Editor’s Note: This continues our Celebrate Community series on nonprofit organizations that improve North Okaloosa County residents’ quality of life.

CRESTVIEW — The Lions Club is an international nonprofit service organization with 1.4 million members worldwide. The Crestview branch is looking to grow its membership roster and will soon have a dinner thanking its community partners.

The Lions Club dinner, which will feature Crestview High School Football Coach Tim Hatten, is set 6:30 p.m. Jan. 23 at Hub City Smokehouse, 168 Main St. S, Crestview. Area residents who attend must pay for their meals.

Four Lions stopped by the News Bulletin recently to discuss the organization's priorities.

They include:

•Providing eye care, glasses purchases and collections for people in need

•Fundraising for the services they provide

•Increasing membership

•Determining other ways to serve the Crestview community

•Increasing diabetes awareness

"Our motto is 'We serve,' and our goal is to provide more eye care than we have before. We've been challenged by Helen Keller to be the knights to the blind, and we try to help people with vision needs as much as we can," Chris Howard said.

In January, the Crestview Lions arranged eye exams for two individuals and will provide them with glasses if necessary. In 2017, they provided exams and eyeglasses for several individuals and assisted in procuring cataract surgery for a person who had lost most of his vision — and his job. With the Lions' help, the man is now employed and off welfare. 

The group's focus on vision care already aligns with two members' occupations. Howard and Edward Mitchell Jr. are both local optometrists. They own Eye Site of Crestview, P.A., and Cabana Eyes Optical, respectively.

Howard described the Lions' interest in vision care as a perfect fit for him. A friend invited him to join the Crestview organization in 2003, and Howard currently serves as president of the club.

Mitchell joined the Lions Club in 1989 in Kentucky.

"I've dealt with eyes for a long time, and saw a need, and it was an organization that I was familiar with, so I joined," Mitchell said. As "Tail Twister" for the local branch, the military veteran works to create harmonious group meetings and "make sure members are having fun in meetings and club events," according to Lion secretary Charlotte Jones.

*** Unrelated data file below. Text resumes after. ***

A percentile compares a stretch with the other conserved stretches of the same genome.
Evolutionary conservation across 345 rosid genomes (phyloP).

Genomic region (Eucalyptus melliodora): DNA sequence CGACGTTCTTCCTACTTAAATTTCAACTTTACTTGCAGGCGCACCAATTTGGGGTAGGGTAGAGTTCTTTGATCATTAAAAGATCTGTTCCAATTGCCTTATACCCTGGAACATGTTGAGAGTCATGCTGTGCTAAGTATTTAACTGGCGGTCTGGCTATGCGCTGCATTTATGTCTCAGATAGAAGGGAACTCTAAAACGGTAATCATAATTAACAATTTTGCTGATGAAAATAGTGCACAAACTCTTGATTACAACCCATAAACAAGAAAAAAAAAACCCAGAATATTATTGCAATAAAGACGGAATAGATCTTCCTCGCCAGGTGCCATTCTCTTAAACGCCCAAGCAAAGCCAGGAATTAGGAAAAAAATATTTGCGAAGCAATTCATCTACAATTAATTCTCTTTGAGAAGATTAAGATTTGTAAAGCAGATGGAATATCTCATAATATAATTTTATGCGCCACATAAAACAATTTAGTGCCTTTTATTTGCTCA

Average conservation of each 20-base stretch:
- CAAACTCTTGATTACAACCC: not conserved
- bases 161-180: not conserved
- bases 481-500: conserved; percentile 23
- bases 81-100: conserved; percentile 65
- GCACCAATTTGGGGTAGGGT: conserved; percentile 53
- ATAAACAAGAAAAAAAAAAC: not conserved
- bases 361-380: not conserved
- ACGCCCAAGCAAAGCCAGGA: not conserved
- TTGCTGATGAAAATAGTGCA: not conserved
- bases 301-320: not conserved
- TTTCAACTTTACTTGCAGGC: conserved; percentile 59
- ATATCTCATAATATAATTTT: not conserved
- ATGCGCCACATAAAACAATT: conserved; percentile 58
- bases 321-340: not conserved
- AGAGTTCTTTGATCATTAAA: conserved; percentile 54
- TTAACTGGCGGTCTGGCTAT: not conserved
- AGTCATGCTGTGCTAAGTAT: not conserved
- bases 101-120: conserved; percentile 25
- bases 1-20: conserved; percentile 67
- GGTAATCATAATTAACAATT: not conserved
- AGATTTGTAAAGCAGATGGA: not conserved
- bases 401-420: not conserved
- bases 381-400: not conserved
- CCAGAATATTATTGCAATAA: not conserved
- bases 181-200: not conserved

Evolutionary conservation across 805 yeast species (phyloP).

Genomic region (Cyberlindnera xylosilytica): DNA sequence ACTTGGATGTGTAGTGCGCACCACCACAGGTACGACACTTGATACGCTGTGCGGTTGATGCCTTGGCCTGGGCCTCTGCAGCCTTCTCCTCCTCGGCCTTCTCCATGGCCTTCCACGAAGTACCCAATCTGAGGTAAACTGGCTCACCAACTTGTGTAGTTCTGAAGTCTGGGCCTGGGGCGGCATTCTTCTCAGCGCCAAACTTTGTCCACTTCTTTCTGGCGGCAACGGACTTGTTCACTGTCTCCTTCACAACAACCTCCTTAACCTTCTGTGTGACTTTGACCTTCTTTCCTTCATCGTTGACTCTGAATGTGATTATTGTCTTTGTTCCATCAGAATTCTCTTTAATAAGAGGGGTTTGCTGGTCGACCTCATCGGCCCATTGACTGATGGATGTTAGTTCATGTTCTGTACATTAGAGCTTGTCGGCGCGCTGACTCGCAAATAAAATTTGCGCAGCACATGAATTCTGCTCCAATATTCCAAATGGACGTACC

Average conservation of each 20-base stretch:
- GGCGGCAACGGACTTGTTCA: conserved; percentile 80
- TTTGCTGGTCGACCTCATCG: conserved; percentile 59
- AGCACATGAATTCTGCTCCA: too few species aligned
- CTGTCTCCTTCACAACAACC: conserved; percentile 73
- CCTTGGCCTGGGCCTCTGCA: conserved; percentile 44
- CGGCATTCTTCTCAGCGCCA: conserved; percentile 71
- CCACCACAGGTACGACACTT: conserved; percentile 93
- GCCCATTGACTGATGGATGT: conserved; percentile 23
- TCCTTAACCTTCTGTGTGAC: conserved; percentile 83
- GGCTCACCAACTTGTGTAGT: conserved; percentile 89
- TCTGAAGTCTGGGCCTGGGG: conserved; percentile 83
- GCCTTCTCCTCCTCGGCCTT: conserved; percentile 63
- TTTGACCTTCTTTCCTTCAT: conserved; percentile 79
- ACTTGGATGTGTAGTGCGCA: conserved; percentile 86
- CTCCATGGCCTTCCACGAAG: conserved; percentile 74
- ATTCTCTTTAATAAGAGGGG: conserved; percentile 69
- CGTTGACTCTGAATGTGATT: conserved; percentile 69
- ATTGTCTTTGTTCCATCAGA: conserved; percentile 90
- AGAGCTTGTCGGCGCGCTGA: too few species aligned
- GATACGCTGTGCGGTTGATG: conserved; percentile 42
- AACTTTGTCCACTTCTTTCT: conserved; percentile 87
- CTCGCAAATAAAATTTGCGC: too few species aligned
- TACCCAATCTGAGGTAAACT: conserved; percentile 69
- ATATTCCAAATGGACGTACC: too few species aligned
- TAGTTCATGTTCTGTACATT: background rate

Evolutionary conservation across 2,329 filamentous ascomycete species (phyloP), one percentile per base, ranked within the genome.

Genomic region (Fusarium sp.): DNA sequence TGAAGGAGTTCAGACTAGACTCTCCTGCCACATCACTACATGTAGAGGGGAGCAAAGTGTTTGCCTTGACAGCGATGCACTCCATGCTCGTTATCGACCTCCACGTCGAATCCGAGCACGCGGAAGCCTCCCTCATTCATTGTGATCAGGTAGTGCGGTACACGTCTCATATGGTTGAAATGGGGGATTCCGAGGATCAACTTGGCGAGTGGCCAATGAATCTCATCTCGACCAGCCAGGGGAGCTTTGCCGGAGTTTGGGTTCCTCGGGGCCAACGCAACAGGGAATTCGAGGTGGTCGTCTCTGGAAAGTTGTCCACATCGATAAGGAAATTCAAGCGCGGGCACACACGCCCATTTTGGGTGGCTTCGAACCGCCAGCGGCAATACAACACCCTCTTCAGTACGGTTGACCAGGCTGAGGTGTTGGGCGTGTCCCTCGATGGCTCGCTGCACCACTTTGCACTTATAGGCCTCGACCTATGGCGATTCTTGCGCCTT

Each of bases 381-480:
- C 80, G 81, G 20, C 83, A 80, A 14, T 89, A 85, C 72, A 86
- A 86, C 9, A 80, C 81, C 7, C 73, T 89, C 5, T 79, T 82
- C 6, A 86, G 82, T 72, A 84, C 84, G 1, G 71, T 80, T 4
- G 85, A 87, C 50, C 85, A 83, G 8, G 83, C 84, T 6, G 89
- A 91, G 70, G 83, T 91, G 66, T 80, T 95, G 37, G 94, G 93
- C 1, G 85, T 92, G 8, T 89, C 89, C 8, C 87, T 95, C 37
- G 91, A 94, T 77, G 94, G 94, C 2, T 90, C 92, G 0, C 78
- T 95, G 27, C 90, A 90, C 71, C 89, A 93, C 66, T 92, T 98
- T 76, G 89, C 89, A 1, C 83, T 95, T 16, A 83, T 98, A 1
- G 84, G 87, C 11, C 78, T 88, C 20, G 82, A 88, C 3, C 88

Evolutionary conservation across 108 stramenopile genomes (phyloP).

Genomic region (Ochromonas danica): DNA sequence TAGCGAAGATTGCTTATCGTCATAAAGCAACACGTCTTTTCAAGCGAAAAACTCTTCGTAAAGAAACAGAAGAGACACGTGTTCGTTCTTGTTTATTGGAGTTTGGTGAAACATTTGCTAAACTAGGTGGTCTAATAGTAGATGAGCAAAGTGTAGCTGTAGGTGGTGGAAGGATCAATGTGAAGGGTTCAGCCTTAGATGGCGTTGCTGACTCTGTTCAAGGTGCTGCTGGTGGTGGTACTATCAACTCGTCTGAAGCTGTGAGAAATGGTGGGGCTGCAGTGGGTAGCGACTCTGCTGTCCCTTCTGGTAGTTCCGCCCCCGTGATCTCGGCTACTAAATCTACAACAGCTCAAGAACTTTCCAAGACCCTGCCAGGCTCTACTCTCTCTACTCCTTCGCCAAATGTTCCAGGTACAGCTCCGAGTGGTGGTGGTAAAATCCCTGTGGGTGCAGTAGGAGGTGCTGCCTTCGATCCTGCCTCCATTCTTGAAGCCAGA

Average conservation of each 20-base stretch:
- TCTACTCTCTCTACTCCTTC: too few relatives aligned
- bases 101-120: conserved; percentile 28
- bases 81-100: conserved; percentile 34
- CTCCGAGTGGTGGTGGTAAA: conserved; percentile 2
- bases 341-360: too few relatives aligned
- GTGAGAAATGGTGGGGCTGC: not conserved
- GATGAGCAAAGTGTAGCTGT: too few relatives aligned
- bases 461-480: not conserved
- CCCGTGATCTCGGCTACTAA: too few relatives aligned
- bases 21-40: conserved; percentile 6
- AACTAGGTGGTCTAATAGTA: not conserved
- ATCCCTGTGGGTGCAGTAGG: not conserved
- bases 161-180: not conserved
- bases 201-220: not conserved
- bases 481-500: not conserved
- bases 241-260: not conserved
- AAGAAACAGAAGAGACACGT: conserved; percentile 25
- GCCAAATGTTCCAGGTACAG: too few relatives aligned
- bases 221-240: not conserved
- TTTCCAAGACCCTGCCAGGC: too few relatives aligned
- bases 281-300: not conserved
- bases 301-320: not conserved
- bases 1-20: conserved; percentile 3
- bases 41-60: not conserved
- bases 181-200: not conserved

Lou Jones, membership chair, became involved in the Lions when he and Charlotte, his wife, lived in Alaska.

"We went to Alaska for two years — stayed 32 — and there (were) all kinds of community needs up there that the Lions fulfilled," he said.

"You name it, they did it: hats, gloves, (keeping) people warm, eye care, purchasing glasses. One time in a community, we went around and replaced all the smoke detectors in homes, because there's a high fire rating."

When a Lioness Club formed in their community, he encouraged his wife to become a member as well.

Though reluctant to join at first, she learned things about herself in the process, such as the joy of helping those in need.

"I found out that I enjoyed working with other people. I enjoyed giving. It just feels good. I like that feeling," she said.

She said one of their goals right now is to boost their membership numbers (currently at 10) so they can increase the amount of services they provide.

"New members bring new perspective, new ideas," she said. "Our newest member has provided this homeless project need that we didn't know about, and another new member provided us information about a health fair."

The homeless project started when Deb Greenhalgh called a local organization for the homeless and asked about their needs. Because of that phone call, the club is collecting cold-weather item donations like hats, gloves and scarves. Donation boxes are located in area businesses, including Pic-n-Sav, Tractor Supply and Eye Site.

Group members attended a recent health fair at the Florida Agricultural & Mechanical University's pharmacy school in Crestview, and will have a booth at the Crestview Area Chamber of Commerce's Triple B cook-off in March.

They accept monetary donations, 100 percent of which goes right back into the community. They are also looking for fundraising ideas to support their efforts.

Area residents may email crestviewlions@hotmail.com with suggestions on how Lions can assist the Crestview community.

"Better yet, attend a meeting," Charlotte Jones said. Meetings are 7 a.m. the second and fourth Tuesdays, at Hub City Smokehouse.

To join, there is a one-time entry fee of $35, and dues are $80 a year. The dues can be paid quarterly or annually.